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Raju vs The State Of Haryana on 22 February, 2019

REPORTABLE

IN THE SUPREME COURT OF INDIA

CRIMINAL APPELLATE JURISDICTION

CRIMINAL APPEAL NO. 1175 OF 2014

RAJU …APPELLANT

VERSUS

THE STATE OF HARYANA …RESPONDENT

JUDGMENT

MOHAN M. SHANTANAGOUDAR, J.

This appeal is directed against the final judgment and order

dated 24.08.2011 passed by the High Court of Punjab and

Haryana at Chandigarh in Criminal Appeal No. 1830­SB of 2003,

by which the High Court dismissed the appeal filed by the

Appellant herein challenging the judgment of conviction under

Section 376(2)(g) of the Indian Penal Code (IPC) dated 08.11.2002

and order of sentence dated 11.11.2002 rendered by the

Additional Sessions Judge, Gurgaon, in Sessions Case No.
Signature Not Verified

Digitally signed by
VISHAL ANAND
Date: 2019.02.23
12:23:53 IST

5/2001.

Reason:

1

2. The brief facts leading to the instant appeal are that an FIR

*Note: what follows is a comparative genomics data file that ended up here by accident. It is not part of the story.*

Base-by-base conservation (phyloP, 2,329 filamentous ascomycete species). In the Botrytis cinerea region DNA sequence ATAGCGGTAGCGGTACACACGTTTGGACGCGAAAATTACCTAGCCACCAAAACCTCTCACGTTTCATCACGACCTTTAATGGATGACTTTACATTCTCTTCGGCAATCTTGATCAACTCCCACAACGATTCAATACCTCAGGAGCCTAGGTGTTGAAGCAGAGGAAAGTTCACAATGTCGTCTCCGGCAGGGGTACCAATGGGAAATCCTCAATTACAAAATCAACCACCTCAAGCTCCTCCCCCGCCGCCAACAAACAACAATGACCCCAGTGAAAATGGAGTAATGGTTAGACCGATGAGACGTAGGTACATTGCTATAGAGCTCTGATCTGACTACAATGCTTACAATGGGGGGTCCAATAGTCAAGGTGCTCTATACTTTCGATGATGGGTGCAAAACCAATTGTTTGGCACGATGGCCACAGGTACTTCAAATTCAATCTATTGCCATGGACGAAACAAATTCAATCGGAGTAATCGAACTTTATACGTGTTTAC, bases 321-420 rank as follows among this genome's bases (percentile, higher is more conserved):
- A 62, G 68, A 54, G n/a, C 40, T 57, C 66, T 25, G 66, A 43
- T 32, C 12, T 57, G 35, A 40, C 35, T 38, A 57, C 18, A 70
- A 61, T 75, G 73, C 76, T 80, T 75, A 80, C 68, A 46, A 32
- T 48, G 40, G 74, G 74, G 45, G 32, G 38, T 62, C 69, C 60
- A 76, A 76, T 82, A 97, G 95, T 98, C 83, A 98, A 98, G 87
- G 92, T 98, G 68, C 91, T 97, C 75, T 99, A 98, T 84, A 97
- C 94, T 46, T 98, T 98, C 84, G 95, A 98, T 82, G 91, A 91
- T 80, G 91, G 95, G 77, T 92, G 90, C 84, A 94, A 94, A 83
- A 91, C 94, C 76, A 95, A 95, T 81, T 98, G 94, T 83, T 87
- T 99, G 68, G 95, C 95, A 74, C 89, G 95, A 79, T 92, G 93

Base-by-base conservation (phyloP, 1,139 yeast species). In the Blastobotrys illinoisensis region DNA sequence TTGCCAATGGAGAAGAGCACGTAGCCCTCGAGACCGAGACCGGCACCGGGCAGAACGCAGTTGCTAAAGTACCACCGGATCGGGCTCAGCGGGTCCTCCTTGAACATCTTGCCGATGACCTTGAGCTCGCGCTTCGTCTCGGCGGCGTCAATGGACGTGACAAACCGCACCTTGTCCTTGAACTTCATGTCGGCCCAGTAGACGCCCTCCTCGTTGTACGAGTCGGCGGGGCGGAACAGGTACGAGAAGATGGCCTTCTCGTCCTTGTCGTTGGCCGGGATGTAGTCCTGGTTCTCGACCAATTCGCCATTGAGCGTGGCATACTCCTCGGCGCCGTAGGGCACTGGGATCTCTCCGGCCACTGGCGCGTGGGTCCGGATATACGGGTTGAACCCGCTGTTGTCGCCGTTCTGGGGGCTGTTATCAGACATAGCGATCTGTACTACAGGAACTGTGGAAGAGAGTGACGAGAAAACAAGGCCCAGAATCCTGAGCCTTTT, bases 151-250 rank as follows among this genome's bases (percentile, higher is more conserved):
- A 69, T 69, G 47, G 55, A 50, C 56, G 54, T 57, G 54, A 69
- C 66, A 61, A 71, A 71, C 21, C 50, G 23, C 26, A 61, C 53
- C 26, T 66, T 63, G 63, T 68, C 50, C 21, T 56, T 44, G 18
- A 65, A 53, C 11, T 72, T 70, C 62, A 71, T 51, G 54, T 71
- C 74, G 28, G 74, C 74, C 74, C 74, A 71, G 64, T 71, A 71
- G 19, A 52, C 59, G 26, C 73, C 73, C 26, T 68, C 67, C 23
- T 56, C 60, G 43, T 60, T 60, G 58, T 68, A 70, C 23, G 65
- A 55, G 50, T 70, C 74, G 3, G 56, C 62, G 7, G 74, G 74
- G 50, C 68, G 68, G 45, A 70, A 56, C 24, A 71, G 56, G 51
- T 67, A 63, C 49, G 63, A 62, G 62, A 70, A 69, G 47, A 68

was lodged against the Appellant Raju s/o Rajendar Singh, and

two other persons, viz. Raju s/o Bhim and Raja @ Raj Kumar s/o

Makhsi, alleging that the three persons had intercepted the

prosecutrix when she was passing by some fields along with her

one­year­old brother and had taken her to a field nearby,

whereupon Raju s/o Bhim and Raja @ Raj Kumar s/o Makhsi

engaged in the gang­rape of the prosecutrix, while the Appellant

stood outside the field. The prosecutrix was aged fifteen years at

the time of the incident, which occurred on 14.09.2000. The

three accused were convicted for the offence punishable under

Section 376(2)(g) of the IPC, and sentenced to 10 years’ rigorous

imprisonment and a fine of Rs. 500/­, and further two months’

rigorous imprisonment in default of payment of fine. Aggrieved by

the same, the three accused appealed to the High Court.

3. The Appellant, inter alia, raised the defence before the High

Court that he was aged less than 18 years at the time of

commission of the offence, i.e. 14.09.2000, and hence was

entitled to the benefit of the provisions of the Juvenile Justice

(Care and Protection of Children) Act, 2000 (in short, “the 2000

Act”). The High Court, however, rejected such contention and

2
affirmed the conviction of the three accused, including the

Appellant.

4. Aggrieved by the above judgment, the Appellant filed the

instant appeal, inter alia raising the plea of juvenility again. The

Appellant relied upon a transfer certificate issued in his favour by